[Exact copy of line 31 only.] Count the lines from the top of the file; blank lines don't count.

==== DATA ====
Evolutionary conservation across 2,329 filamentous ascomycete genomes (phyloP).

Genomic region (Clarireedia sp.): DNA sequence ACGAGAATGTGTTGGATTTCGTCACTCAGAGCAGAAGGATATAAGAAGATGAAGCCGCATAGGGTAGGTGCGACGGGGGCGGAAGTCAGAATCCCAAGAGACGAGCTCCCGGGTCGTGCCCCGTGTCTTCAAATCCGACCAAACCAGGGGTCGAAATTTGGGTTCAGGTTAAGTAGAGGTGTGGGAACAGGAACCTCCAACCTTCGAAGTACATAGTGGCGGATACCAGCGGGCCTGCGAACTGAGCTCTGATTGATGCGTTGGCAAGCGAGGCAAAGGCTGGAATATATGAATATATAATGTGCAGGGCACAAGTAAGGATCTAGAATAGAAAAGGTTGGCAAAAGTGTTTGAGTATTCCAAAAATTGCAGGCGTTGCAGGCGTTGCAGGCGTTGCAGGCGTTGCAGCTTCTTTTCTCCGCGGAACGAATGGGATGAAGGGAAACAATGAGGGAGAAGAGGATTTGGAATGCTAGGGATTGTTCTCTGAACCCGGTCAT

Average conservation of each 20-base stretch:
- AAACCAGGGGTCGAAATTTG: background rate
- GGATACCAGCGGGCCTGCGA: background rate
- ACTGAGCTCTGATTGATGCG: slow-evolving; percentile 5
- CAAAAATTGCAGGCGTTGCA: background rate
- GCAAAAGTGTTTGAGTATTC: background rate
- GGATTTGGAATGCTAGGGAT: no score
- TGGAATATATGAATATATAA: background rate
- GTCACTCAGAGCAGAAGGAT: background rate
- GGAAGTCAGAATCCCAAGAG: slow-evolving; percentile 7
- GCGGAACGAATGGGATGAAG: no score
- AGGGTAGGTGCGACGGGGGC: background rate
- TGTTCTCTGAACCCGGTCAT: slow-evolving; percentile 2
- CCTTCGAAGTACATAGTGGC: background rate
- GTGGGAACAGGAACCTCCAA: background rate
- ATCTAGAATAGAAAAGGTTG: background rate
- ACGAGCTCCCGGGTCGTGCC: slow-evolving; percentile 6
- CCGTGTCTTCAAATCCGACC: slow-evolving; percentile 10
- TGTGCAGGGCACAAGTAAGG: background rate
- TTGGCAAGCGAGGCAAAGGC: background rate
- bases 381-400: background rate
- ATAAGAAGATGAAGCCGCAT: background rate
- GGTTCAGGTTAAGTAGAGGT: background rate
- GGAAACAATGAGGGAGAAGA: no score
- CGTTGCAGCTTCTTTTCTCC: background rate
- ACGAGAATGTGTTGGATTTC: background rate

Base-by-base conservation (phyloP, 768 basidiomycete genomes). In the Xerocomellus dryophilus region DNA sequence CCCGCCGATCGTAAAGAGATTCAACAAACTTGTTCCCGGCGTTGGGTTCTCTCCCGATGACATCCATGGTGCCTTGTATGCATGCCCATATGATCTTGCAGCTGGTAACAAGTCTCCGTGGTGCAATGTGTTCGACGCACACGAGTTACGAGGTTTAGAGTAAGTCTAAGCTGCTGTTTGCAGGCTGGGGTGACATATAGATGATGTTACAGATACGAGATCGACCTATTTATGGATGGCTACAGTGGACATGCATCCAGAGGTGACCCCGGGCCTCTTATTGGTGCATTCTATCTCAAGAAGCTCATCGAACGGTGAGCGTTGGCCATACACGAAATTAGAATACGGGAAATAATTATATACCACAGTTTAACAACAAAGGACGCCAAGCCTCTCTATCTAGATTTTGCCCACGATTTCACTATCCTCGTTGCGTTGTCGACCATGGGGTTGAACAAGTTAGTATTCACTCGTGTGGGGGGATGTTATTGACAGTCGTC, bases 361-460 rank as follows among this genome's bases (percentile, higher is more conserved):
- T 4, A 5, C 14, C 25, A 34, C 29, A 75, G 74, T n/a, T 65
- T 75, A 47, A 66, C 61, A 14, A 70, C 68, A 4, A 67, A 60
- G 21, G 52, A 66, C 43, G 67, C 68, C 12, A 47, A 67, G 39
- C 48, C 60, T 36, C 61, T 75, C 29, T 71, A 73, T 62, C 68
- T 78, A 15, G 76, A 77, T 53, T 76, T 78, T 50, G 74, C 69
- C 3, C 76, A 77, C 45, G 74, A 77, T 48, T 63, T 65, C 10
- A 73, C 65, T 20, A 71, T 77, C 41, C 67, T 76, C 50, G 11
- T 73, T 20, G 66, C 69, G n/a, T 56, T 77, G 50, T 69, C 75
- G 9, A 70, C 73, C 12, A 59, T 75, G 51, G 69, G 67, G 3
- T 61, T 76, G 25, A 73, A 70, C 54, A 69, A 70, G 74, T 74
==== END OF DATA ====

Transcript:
- T 75, A 47, A 66, C 61, A 14, A 70, C 68, A 4, A 67, A 60